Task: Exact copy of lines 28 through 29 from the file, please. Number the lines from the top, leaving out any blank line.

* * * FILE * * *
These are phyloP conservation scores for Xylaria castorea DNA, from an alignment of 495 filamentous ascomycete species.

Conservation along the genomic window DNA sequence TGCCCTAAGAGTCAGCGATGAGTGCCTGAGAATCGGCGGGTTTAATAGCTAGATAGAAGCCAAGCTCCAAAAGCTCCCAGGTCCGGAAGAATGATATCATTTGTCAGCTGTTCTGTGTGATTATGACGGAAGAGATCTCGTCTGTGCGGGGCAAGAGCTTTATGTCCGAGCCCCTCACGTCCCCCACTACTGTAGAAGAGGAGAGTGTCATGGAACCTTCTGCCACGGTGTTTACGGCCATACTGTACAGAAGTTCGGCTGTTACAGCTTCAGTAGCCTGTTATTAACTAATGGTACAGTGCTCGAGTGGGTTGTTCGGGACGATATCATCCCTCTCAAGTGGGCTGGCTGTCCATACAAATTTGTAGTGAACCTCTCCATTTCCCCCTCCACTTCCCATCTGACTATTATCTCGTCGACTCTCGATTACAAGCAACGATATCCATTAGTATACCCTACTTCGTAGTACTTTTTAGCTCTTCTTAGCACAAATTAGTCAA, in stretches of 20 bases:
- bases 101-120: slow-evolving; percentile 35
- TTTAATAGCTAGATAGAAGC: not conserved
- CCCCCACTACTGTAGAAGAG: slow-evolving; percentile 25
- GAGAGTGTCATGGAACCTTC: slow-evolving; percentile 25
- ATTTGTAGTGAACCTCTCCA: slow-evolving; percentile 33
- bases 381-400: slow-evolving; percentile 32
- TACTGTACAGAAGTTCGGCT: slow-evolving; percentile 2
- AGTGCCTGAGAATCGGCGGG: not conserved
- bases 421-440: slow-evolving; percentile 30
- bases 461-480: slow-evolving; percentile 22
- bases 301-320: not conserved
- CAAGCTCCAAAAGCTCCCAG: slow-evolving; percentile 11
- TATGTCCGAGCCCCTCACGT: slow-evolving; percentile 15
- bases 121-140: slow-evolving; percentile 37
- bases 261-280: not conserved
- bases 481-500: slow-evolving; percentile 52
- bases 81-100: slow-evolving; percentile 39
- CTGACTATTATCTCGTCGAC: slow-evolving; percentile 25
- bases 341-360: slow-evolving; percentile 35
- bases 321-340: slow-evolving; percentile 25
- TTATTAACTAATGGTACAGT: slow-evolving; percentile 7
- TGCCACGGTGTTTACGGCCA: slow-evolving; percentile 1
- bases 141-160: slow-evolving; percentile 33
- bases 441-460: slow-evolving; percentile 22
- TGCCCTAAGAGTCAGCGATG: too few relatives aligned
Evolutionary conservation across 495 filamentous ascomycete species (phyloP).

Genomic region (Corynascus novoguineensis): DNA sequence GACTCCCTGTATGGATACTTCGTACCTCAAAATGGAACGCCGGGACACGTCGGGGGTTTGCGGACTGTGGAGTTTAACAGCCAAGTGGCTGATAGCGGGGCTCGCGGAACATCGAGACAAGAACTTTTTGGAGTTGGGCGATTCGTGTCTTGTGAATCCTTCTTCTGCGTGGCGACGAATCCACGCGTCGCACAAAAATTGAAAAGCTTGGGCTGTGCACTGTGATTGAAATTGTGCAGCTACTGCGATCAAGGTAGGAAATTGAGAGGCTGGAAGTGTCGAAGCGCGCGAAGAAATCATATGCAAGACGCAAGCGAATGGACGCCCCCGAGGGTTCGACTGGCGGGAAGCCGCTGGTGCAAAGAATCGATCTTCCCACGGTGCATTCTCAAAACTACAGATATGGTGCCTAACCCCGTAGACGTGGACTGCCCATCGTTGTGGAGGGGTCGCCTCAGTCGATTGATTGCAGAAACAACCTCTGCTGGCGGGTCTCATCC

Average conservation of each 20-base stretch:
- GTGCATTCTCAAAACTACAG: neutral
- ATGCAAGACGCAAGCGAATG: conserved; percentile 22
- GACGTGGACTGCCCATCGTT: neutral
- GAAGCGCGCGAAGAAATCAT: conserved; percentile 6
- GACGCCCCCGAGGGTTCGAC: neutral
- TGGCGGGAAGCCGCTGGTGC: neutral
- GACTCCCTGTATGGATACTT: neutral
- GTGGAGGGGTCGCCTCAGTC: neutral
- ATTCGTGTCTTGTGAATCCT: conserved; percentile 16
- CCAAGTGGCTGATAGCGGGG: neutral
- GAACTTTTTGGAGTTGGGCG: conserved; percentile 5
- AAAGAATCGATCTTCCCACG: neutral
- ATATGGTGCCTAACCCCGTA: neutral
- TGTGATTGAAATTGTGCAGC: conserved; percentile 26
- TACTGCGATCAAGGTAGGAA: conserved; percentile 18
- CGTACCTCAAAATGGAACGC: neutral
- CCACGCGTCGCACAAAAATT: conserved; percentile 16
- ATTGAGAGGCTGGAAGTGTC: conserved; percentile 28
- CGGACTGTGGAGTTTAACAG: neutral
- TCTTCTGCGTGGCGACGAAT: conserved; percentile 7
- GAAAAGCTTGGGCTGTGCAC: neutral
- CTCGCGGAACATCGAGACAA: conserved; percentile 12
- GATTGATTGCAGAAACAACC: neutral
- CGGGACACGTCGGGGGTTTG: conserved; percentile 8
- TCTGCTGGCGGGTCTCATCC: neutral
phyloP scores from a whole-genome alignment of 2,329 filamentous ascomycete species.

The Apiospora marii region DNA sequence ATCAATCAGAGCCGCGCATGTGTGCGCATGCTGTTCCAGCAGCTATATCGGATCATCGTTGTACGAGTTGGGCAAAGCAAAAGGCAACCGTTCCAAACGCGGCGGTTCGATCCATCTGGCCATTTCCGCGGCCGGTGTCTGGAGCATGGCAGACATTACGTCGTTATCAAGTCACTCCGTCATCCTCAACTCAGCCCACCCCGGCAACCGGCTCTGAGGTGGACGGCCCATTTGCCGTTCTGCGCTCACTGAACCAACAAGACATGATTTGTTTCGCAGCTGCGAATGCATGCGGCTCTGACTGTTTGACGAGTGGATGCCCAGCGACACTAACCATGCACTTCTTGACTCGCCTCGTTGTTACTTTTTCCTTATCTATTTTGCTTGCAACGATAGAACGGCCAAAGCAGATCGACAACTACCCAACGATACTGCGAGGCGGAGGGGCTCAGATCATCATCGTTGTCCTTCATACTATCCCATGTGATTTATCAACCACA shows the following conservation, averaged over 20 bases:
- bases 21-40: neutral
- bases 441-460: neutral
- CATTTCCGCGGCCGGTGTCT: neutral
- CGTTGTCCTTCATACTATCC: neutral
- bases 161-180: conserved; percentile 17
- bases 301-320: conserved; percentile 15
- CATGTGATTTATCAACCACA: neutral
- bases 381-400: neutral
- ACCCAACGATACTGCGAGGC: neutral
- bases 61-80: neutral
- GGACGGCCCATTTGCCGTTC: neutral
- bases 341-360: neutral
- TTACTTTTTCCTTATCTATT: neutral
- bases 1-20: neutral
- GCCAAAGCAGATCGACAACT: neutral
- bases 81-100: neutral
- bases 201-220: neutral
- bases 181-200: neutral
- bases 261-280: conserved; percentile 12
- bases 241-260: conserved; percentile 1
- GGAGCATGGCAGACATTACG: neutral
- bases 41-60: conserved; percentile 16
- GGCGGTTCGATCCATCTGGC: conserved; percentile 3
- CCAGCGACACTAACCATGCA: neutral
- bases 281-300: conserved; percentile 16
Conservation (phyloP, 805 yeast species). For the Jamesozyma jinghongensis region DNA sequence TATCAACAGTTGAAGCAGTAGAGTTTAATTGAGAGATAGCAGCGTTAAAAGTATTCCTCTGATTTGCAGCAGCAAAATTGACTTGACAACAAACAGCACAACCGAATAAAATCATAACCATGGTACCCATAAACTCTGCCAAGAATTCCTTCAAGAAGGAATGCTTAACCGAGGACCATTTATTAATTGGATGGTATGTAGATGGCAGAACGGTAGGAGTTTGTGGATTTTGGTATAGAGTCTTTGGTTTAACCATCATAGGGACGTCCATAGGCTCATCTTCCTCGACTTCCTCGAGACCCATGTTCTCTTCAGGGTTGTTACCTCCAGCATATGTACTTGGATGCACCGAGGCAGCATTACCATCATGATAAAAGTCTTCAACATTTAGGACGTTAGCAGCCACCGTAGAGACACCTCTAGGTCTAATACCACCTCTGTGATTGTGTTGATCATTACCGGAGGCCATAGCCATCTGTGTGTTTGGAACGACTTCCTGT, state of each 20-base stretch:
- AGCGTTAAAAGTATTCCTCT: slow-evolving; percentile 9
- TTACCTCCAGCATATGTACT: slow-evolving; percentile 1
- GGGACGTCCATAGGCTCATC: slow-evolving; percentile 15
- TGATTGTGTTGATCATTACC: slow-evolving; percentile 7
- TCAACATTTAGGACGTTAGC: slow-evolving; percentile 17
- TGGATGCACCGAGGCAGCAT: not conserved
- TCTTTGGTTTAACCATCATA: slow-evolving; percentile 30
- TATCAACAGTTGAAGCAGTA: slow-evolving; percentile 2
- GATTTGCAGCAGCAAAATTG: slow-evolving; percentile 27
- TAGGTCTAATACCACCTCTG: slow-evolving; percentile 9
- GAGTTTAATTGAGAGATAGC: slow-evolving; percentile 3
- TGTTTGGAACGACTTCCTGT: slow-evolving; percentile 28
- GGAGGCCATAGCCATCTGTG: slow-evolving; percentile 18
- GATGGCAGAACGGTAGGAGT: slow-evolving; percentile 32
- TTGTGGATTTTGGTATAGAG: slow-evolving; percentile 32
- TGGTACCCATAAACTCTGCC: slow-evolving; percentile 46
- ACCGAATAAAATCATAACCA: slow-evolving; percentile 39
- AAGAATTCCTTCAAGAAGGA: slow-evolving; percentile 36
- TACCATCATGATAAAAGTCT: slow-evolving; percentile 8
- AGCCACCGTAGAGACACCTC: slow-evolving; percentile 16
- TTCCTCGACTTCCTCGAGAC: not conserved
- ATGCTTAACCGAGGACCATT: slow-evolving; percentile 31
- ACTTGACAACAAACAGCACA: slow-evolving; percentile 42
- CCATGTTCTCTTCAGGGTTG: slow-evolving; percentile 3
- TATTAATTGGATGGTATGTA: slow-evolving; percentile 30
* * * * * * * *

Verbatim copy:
Evolutionary conservation across 495 filamentous ascomycete species (phyloP).

Genomic region (Corynascus novoguineensis): DNA sequence GACTCCCTGTATGGATACTTCGTACCTCAAAATGGAACGCCGGGACACGTCGGGGGTTTGCGGACTGTGGAGTTTAACAGCCAAGTGGCTGATAGCGGGGCTCGCGGAACATCGAGACAAGAACTTTTTGGAGTTGGGCGATTCGTGTCTTGTGAATCCTTCTTCTGCGTGGCGACGAATCCACGCGTCGCACAAAAATTGAAAAGCTTGGGCTGTGCACTGTGATTGAAATTGTGCAGCTACTGCGATCAAGGTAGGAAATTGAGAGGCTGGAAGTGTCGAAGCGCGCGAAGAAATCATATGCAAGACGCAAGCGAATGGACGCCCCCGAGGGTTCGACTGGCGGGAAGCCGCTGGTGCAAAGAATCGATCTTCCCACGGTGCATTCTCAAAACTACAGATATGGTGCCTAACCCCGTAGACGTGGACTGCCCATCGTTGTGGAGGGGTCGCCTCAGTCGATTGATTGCAGAAACAACCTCTGCTGGCGGGTCTCATCC